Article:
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Crim 355 Final Exam review.docx

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Simon Fraser University
CRIM 355
Jodie- Ann Warren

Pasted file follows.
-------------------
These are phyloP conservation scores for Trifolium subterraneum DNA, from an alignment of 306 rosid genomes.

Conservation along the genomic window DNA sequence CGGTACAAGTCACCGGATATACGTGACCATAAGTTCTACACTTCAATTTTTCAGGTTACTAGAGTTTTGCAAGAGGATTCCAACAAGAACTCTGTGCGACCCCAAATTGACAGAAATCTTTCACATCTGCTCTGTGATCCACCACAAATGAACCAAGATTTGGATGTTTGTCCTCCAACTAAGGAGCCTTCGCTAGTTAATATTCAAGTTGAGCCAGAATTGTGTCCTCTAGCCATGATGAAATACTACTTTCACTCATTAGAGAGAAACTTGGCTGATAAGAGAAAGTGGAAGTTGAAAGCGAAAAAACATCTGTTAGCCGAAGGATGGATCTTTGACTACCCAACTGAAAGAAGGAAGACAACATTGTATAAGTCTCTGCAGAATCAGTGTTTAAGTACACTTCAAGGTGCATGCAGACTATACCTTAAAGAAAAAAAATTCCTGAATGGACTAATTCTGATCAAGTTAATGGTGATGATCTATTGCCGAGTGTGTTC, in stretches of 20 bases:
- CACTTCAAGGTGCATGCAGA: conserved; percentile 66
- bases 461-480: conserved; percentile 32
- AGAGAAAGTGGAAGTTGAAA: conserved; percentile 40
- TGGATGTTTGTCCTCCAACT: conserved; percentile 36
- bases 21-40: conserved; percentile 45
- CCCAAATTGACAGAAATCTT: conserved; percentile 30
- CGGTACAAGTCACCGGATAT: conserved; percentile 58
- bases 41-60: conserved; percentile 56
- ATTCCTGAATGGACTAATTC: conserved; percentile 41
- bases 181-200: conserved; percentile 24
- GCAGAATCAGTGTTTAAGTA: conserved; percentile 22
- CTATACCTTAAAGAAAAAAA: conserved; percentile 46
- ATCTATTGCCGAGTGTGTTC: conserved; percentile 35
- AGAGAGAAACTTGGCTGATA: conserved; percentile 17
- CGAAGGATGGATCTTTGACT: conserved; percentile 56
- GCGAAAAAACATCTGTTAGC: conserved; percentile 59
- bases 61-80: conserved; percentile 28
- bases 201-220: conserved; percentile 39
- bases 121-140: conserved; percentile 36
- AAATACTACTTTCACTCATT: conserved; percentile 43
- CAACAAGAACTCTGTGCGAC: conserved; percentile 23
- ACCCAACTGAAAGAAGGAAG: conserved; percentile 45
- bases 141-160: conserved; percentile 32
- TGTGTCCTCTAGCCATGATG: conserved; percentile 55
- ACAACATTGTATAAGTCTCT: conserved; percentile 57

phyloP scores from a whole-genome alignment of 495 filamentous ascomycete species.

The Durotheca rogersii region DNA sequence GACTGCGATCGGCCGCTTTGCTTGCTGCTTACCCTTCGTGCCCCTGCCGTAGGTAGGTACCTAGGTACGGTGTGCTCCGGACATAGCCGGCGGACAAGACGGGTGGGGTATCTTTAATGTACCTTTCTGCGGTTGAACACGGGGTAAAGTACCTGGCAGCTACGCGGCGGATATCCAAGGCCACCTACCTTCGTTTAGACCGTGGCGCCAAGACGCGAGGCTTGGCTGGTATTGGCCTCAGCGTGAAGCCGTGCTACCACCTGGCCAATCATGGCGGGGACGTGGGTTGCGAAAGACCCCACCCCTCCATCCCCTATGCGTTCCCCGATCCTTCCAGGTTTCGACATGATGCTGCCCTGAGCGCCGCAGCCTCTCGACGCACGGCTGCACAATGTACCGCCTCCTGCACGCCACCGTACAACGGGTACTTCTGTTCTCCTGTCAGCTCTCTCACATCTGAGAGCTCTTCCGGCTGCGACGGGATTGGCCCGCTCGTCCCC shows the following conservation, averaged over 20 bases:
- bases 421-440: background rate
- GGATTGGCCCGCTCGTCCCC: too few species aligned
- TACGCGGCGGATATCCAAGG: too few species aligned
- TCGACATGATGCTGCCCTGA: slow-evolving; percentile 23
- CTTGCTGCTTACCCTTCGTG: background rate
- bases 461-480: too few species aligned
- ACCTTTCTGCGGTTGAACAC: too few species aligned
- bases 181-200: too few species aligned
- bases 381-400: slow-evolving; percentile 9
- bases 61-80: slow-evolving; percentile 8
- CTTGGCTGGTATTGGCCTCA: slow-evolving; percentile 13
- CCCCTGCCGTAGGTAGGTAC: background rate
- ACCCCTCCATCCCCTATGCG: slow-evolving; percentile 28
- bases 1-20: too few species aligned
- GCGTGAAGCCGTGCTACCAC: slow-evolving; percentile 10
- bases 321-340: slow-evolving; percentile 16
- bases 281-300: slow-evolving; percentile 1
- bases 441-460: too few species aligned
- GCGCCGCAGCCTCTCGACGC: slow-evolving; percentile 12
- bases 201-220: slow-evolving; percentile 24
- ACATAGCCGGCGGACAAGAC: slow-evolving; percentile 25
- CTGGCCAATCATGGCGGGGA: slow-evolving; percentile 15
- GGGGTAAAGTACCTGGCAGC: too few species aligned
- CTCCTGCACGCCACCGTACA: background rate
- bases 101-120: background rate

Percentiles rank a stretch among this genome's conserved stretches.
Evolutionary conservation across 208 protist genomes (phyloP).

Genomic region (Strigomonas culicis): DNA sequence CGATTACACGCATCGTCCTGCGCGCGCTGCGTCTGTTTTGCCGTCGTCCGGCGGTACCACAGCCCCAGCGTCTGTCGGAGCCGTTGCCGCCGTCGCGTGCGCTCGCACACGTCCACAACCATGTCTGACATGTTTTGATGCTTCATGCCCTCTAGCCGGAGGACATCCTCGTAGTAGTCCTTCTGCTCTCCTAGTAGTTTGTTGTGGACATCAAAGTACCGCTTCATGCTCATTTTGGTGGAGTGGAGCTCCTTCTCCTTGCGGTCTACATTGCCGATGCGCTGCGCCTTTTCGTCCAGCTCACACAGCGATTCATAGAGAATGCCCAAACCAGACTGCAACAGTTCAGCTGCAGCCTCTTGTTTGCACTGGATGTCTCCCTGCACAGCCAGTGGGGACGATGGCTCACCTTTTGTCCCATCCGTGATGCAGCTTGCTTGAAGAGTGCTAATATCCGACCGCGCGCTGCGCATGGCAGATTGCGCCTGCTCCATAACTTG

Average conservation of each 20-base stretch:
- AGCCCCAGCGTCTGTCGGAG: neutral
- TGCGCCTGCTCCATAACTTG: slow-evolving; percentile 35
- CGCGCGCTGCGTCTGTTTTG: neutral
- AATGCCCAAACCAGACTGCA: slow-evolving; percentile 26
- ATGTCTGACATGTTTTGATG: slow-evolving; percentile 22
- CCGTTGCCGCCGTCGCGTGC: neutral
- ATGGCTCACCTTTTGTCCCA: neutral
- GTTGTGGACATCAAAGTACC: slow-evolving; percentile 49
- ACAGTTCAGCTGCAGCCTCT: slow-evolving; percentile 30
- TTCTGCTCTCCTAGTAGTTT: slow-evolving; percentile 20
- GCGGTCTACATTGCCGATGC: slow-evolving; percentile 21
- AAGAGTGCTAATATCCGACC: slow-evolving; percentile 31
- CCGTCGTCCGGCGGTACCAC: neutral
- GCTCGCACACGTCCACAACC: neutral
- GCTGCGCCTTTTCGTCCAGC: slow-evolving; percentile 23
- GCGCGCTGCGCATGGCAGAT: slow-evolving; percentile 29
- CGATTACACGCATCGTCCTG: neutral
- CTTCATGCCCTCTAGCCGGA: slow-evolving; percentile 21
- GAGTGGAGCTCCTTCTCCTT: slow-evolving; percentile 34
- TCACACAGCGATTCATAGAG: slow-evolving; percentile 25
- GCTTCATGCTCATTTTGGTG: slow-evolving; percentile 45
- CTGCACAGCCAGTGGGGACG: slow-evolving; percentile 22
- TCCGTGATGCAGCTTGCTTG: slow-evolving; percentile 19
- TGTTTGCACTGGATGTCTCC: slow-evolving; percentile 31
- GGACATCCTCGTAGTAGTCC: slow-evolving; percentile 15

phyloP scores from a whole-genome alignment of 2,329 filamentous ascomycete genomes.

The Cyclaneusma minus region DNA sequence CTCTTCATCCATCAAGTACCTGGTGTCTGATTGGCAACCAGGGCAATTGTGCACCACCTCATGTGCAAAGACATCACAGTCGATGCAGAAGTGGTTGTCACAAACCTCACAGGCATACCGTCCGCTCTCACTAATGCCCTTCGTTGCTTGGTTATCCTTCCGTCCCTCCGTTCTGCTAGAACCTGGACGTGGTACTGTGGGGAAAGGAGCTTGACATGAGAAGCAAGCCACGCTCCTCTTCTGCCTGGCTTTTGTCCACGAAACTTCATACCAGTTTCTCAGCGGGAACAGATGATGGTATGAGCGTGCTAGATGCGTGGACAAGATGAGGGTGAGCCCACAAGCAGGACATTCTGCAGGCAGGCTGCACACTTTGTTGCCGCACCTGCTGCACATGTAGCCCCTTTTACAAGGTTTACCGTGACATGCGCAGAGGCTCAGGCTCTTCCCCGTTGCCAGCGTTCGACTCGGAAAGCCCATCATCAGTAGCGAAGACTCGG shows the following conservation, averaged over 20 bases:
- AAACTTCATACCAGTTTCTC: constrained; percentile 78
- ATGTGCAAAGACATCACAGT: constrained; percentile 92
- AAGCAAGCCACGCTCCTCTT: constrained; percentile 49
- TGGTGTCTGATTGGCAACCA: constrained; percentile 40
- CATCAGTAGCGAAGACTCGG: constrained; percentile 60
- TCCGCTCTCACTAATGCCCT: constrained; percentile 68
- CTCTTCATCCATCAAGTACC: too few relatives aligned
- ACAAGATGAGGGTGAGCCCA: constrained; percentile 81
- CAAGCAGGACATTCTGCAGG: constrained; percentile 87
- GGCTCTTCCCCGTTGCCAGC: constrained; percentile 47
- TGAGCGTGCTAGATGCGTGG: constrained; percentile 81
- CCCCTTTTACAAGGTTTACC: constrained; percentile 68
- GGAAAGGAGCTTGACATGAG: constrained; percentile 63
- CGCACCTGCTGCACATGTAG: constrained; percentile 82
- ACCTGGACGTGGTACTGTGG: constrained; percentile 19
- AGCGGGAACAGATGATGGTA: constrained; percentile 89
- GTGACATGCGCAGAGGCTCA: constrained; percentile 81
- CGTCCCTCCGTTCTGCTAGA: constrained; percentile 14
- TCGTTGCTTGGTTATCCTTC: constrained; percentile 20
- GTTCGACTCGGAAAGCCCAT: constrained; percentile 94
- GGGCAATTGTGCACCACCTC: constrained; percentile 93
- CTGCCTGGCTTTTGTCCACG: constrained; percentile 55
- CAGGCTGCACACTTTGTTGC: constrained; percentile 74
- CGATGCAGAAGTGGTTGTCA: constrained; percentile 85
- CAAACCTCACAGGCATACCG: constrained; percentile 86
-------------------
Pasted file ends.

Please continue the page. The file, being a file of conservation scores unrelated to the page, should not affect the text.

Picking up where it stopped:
Forensic Chemistry Science of the everyday Study of NON-BIOLOGICAL trace evidence Locard exchange principle Chemists involvement Analysis Qualitative and quantitative analysis Techniques of analysis chromatography, electrophoresis, spectrophotometry Techniques of analysis Basic chemistry techniques Chromatography Electrophoresis Spectrophotometry Chromatography Separates substance into components (so purifies them) Gas Chromatography separates based on distribution between liquid and gas phase Gas chromatograph (GC) - inject sample Pyrolysis adds heat, e.g. paint chip-gas High-Performance Liquid Chromatography (HPLC) Thin-layer Chromatography (TLC) Electrophoresis Separates substances on basis of electrical potential Spectrophotometry Different substances absorb light in different ways Used to identify Mass Spectrometry (MS) Gas chromatography tentative ID GC +MS (GC/MS) positive ID Very basic techniques, first year chemistry Significance Identifying substance Class evidence in order to have value must determine significance May have high or low significance, if rare more significant How common is evidence? Develop database parent population How valid is your database? Does it fit this person (i.e. guy with glass on clothes) or how likely is it that this person could innocently have this evidence? Suspect must fit in research population What is population/situation More than one type of class evidence Cumulative the more there is the more significant multiplies probabilities Fibers Natural fibres or manmade Characteristics of fibres colour, striations, cross-sectional shape, refractive index How rare is the fibre? Circumstances? Paint Cars all have at least 4 layers normally Match to database of car colours Chemically examine paint Arson Chemist may attend and may be special fire investigators Arson may be fir the sake of the fire, for insurance purposes, to disguise another crime Was it arson? Was there an accelerant? gas, chemicals, kindling, bounce Significance? Where is the accelerant found? Samples Collect sample including a control If an accelerant is found, is it also on control? If found on control then maybe not used as an accelerant Explosions, bombs Was a timer used? What type of bomb, made of what traceable? Type of explosive, made of what traceable? Bombs explosive, timers, detonators, fuses, batteries, duct tape Explosion - combustion with release of gases, which expand with the heat Very fast Large blast with gases escaping >7000 mph Gale force winds knocking over buildings, walls and kills Classification of explosions Low explosives speed of deflagration (burning) rapid oxidation, heat, light, subsonic pressure wave High explosives speed of detonation creation of supersonic shock wave instantaneous build up of heat and gases Low explosives Throwing or propelling motion, normally just burn Black powder, smokeless powder Lethal when confined pipe bomb shrapnel High explosives Primary explosives ultra-sensitive to heat, shock or friction. Detonate violently instead of burn, e.g. primers, blasting caps Secondary explosives insensitive to heat, shock or friction. Burn rather than detonate if in open air, e.g. dynamite, TNT Bombs must be detonated by an initiating explosion Explosives Early days high explosives nitroglycerin and pulp dynamite Now ammonium nitrate based e.g. water gels, emulsions and ANFO Ammonium nitrate manure, easily available, washes away, significance Forensic Toxicology Detection of drugs and poisons, interpretation in terms of physiological and behavioral effects Toxicologist assist in establishing the true cause of death, provide a basis for intoxicated behavior, provide a clue to clinical history when the subject is unable or unwilling to do so, assist in establishing the truth of statements as I was high and so I dont remember Criminal cases- murder, attempted murder, manslaughter, assault, physical, sexual, chemical weapon, impaired driving, poisoning, noxious substances, food and product tampering, parole and probation violations or what is it? Non criminal cases- coroner or ME lab postmortem toxicology, Health Canada: Bureau of dangerous drugs - controlled drugs and substances act violations, private labs employee screening Caveat Dose makes the poison Anything can be a poison-too much water or too much Oxygen can kill eg water dilutes blood and then shuts down the kidneys/breathing in pure oxygen can kill as well Toxicological Investigation - Analytical What is it? Select a specimen, extract compounds, separate compounds, identify drugs/poison, quantitate drugs/poisons Toxicological Investigation - Interpretation When was last dose taken? Was it acute or chronic? How was it taken IV, oral etc.? What was the level at an earlier time? What symptoms would be present: Is the level therapeutic, toxic or fatal? How much was taken? Blood Specimen Good for screening, confirmation and quantitation Primary index for drug/poison effects Invasive, or may not be available Postmortem redistribution of drugs Alcohol production by body after death Need to collect blood from several sites to compare Urine Specimen Primary fluid for screening and confirmation Not so good for quantitation Excretory products Indicates prior exposure Easily available, non-invasive Useful for postmortem alcohol determinations Risk of tampering Hair Specimen Good for screening over many months Controversy over whether IN or ON hair Canada criminal testing only US criminal and employment testing Vitreous Humour Good for determining alcohol levels after death as is a self contained unit not in contact with other body fluids. Other Specimens Liver, kidneys, gastric contents, bile, brain, lungs, injection site, CSF, bone marrow, maggots, vitreous fluid, stains, saliva, meconium, POST-MORTEM Non-biological exhibits: paraphernalia including syringes, spoons, pipes; residues including powders, stains, food; medicine including prescriptions, pills; seized at the scene? Analytical Considerations No single analytical scheme to detect everything Use repertoire of standard methods, modify according to nature of case as well as type and amount of specimen Exclude or indicate the presence of a drug, poison or class of compounds Presumptive then confirmatory tests Presumptive Screening Rapid, sensitive, NOT specific, very useful to exclude a drug or class of drugs and to indicate possible drugs Confirmatory Methods Sensitive, specific, combination of chromatography and spectrometry (2 methods) Interpretation Drugs? Amount? Symptoms? = behaviour